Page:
Aims/hypothesis: A decrease in plasma adiponectin levels has been shown to contribute to the development of diabetes. However, it remains uncertain whether adiponectin plays a role in the regulation of insulin secretion. In this study, we investigated whether adiponectin may be involved in the regulation of insulin secretion in vivo and in vitro.
Methods: The effect of adiponectin on insulin secretion was measured in vitro and in vivo, along with the effects of adiponectin on ATP generation, membrane potentials, Ca2+ currents, cytosolic calcium concentration and state of 5'-AMP-activated protein kinase (AMPK). In addition, insulin granule transport was measured by membrane capacitance and total internal reflection fluorescence (TIRF) analysis.
Results: Adiponectin significantly stimulated insulin secretion from pancreatic islets to approximately 2.3-fold the baseline value in the presence of a glucose concentration of 5.6 mmol/l. Although adiponectin had no effect on ATP generation, membrane potentials, Ca2+ currents, cytosolic calcium concentrations or activation status of AMPK, it caused a significant increase of membrane capacitance to approximately 2.3-fold the baseline value. TIRF analysis revealed that adiponectin induced a significant increase in the number of fusion events in mouse pancreatic beta cells under 5.6 mmol/l glucose loading, without affecting the status of previously docked granules. Moreover, intravenous injection of adiponectin significantly increased insulin secretion to approximately 1.6-fold of baseline in C57BL/6 mice.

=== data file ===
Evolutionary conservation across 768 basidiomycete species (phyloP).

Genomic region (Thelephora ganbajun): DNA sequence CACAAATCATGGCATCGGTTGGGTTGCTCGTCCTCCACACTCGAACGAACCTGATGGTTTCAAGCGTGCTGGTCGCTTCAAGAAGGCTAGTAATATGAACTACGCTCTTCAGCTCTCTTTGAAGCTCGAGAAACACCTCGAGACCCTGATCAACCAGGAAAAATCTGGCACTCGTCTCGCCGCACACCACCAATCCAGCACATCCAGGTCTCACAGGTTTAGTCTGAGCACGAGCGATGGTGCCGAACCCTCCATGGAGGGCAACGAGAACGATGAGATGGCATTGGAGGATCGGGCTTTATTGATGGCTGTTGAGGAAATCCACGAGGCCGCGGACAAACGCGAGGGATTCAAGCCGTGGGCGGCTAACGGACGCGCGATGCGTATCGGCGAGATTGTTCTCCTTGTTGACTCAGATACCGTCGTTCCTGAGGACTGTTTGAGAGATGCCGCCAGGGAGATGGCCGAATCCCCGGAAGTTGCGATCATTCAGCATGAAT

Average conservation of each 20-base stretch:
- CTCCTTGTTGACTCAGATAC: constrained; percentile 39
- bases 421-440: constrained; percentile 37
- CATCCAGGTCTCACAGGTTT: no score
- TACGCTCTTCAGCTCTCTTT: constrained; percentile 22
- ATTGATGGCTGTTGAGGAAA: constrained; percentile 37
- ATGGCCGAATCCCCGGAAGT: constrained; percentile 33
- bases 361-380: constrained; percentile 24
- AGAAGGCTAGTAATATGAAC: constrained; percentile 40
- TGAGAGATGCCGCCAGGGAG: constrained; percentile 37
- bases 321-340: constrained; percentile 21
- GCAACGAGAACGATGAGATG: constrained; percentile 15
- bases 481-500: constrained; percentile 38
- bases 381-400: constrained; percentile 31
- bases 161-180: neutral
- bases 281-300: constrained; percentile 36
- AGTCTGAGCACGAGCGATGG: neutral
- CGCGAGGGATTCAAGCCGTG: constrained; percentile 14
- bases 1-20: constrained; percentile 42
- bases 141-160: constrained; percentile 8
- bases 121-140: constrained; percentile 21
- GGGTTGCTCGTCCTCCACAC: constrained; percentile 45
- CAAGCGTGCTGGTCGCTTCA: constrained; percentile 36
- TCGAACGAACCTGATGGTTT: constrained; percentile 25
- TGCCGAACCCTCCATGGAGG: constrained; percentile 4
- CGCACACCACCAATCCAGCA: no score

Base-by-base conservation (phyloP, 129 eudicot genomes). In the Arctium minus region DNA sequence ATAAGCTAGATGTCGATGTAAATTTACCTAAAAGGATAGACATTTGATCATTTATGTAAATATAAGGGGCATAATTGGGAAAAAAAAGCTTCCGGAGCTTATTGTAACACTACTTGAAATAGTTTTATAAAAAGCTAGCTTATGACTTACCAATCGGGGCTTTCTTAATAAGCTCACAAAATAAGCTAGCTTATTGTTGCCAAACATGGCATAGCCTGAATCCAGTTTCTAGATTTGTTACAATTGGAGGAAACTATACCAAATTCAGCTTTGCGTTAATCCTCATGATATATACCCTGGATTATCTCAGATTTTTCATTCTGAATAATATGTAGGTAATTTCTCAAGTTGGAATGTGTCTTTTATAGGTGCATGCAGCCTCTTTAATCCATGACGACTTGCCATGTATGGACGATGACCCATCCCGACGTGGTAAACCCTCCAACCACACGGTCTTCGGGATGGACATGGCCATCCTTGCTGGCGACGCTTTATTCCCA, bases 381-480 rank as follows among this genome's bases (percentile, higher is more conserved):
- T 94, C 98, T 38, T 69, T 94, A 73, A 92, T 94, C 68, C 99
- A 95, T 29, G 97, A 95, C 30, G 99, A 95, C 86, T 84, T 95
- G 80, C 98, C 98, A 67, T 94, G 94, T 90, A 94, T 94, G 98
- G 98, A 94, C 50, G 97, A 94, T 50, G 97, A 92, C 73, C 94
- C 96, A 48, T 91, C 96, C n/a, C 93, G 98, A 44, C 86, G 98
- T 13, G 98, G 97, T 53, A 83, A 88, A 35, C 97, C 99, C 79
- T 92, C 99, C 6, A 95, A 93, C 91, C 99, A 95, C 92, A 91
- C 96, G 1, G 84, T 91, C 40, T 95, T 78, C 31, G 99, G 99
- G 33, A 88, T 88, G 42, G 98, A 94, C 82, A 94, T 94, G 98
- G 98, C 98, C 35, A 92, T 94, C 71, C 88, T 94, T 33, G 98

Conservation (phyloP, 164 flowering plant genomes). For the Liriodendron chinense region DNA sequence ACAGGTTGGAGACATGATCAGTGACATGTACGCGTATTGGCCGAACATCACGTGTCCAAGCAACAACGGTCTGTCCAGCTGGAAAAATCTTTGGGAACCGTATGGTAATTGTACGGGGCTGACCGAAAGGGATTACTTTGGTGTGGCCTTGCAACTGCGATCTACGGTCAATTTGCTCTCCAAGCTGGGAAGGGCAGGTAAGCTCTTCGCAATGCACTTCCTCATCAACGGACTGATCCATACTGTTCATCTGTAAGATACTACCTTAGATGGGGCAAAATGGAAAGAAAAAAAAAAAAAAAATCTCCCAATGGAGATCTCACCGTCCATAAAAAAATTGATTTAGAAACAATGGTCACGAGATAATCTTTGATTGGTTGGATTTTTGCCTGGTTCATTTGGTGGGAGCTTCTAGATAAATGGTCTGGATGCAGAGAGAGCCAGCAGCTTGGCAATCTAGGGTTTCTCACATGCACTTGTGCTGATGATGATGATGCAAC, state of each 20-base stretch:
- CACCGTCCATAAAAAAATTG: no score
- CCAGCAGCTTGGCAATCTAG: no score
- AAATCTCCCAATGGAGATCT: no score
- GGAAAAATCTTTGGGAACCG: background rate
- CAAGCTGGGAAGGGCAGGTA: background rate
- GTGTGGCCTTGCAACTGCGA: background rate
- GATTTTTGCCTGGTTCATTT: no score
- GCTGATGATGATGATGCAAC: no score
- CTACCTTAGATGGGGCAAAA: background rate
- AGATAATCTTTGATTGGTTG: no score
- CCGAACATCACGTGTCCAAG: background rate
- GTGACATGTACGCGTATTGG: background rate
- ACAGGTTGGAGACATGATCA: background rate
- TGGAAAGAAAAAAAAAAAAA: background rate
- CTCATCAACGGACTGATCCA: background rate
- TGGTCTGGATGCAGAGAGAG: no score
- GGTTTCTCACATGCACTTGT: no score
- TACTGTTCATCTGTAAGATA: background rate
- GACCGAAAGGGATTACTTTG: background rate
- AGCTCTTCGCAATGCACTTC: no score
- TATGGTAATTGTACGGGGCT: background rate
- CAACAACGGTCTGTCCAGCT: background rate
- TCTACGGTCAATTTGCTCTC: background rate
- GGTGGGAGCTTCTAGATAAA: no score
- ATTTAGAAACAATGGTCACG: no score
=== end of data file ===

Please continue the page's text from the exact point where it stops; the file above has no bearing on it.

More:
Conclusions/interpretation: The above results indicate that adiponectin induces insulin secretion in vitro and in vivo.